November 1, 2013

Nemitz: Risk of tragic outcome followed Collins-Faunce

After the tearful testimony, after the recitation of how Gordon Collins-Faunce ended his 10-week-old son’s life in a moment of uncontrolled anger, after the judge handed down the 20-year prison sentence, Assistant Attorney General Lisa Marchese paused outside the York County Courthouse to reflect on a painful reality.

Jan Collins and Irv Faunce leave the York County Courthouse in Alfred on Wednesday after their son Gordon Collins-Faunce was sentenced to 20 years in prison for killing his infant son last year.

Shawn Patrick Ouellette/Staff Photographer


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“Standing back, we can all say, ‘Boy, that was an intervention point … and that was an intervention point,’ ” Marchese said. “And it’s most unfortunate that no one ever stepped in to save this child.”

“Most unfortunate” doesn’t begin to describe it.

Gordon Collins-Faunce, 24, said next to nothing Wednesday as Justice John O’Neil accepted his guilty pleas to manslaughter and assault in the death of his son Ethan in May of 2012 at their home in Arundel.

But Jan Collins, Collins-Faunce’s adoptive mother, had plenty to say about a child welfare system that, in her opinion, should have seen this coming. Starting, she told the court, with the documented baggage that accompanied young Gordon when he and his two sisters arrived at the doorstep of her and her husband, Irv Faunce, 15 long years ago.

“Kicks, puncture marks, head injuries, facial injuries, shaking or tossing, witness to abuse of animals, witness to abuse of siblings, lack of affection, failure to thrive, infestations, lack of nurturance, lack of medical attention, intentional poisoning, forced to observe and participate in sexual activity, oral sex, intercourse, forced masturbation … the list goes on,” Collins read through her tears.

“But the list wasn’t just for Gordon’s birth home,” she continued. “The list includes three homes that followed – three homes provided by (Maine’s Department of Health and Human Services) as part of the foster program.”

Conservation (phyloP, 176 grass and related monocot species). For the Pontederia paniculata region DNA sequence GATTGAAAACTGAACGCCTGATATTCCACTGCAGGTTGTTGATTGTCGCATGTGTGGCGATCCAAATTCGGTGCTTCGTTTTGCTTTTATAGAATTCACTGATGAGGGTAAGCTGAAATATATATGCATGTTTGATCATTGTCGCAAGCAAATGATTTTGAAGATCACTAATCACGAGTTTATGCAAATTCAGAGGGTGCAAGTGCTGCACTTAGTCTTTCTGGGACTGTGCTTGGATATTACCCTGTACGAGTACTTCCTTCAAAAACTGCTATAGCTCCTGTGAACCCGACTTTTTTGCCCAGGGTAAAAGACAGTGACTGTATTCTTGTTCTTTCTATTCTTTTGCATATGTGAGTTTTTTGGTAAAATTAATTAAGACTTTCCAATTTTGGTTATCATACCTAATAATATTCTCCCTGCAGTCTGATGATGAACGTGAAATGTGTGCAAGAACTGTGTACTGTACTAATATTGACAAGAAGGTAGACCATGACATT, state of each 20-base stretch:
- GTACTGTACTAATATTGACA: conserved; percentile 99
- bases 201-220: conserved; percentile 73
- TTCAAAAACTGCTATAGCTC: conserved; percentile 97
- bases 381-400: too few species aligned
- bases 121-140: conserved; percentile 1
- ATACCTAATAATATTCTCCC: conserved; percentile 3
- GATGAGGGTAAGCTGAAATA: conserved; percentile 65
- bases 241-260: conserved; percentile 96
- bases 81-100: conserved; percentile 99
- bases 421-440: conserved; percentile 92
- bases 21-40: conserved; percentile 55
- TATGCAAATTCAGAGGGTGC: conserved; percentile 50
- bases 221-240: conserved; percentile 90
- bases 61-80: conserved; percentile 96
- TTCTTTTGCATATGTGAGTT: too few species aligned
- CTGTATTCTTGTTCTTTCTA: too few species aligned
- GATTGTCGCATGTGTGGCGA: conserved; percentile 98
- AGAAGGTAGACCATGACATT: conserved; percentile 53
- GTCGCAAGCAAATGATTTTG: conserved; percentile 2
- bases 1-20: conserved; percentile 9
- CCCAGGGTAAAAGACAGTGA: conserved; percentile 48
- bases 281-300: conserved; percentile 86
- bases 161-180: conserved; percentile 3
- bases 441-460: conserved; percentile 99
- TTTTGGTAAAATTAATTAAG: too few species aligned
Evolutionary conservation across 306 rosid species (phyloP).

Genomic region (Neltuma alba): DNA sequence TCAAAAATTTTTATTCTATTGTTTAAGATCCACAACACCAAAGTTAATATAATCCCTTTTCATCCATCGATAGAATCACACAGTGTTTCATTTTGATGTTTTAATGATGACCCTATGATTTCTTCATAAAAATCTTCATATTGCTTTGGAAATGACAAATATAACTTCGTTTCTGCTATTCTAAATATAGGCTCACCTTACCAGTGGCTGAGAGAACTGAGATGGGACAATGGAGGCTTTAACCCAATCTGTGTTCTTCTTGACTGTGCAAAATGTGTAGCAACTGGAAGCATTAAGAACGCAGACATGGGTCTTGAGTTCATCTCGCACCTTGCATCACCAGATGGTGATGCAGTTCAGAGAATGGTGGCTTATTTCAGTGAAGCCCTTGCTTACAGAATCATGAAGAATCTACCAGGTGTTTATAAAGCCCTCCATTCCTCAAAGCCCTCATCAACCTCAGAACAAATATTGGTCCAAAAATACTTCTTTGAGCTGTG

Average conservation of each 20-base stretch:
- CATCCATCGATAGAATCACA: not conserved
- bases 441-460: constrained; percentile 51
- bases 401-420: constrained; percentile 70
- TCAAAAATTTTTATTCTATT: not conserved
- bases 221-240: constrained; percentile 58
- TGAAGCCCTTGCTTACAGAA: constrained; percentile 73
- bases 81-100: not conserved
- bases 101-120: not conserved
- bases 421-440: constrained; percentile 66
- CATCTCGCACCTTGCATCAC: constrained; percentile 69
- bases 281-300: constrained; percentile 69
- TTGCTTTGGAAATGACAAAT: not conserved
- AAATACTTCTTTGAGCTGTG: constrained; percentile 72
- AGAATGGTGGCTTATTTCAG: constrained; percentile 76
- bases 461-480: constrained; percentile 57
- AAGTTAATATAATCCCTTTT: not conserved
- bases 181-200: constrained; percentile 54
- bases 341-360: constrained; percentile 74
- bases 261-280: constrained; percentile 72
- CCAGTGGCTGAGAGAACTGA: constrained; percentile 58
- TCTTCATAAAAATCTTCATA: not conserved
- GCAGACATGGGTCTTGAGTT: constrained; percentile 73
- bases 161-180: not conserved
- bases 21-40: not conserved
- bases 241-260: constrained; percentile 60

Put more simply, what went around in Gordon Collins-Faunce’s hellish childhood eventually came around in his early adulthood. The boy who thought he’d gone to heaven when his adoptive parents welcomed him and his sisters into their home (and hearts) back in 1997 is now a man – convicted not just of abusing his own child, but of killing him.

All of which raises a vexing question about the so-called cycle of child abuse: Was this inevitable? Was Collins-Faunce, despite the love and care showered on him in his adoptive home for nine years before he struck out on his own, destined to inflict on his offspring the same horrors that decimated his own early childhood?

“A bad outcome is not an inevitability – we do have good interventions for turning kids around who have had a bad beginning,” said David Finkelhor, director of the University of New Hampshire’s Crimes Against Children Research Center, in an interview Thursday.

That said, Finkelhor added, “the dangers and risks are still there and there may be some kids who are so badly damaged that a tragic outcome is a pretty high likelihood.”

Identifying that latter group, while there’s still time, is the hard part.

By Collins’ account, the near-decade she and her husband shared with Gordon and his two sisters was by any measure “the good years.”

“For all they had been through, Gordon and his sisters were full of laughter, eager to please, ready to enjoy and experience all that they had missed,” she told the judge, recalling how polite and well-behaved the kids were in public and at home, how they never hit one another, how they played in the school band, how they loved to camp, how they once donated their allowances to a heating fuel fund …

“Still,” Collins said, “the clock was ticking.”

One by one in their late teens, without their adoptive parents’ knowledge, the three siblings reconnected with their birth parents. And as they reforged those dysfunctional bonds, the Collins-Faunce family’s tenderly woven tapestry began to unravel.

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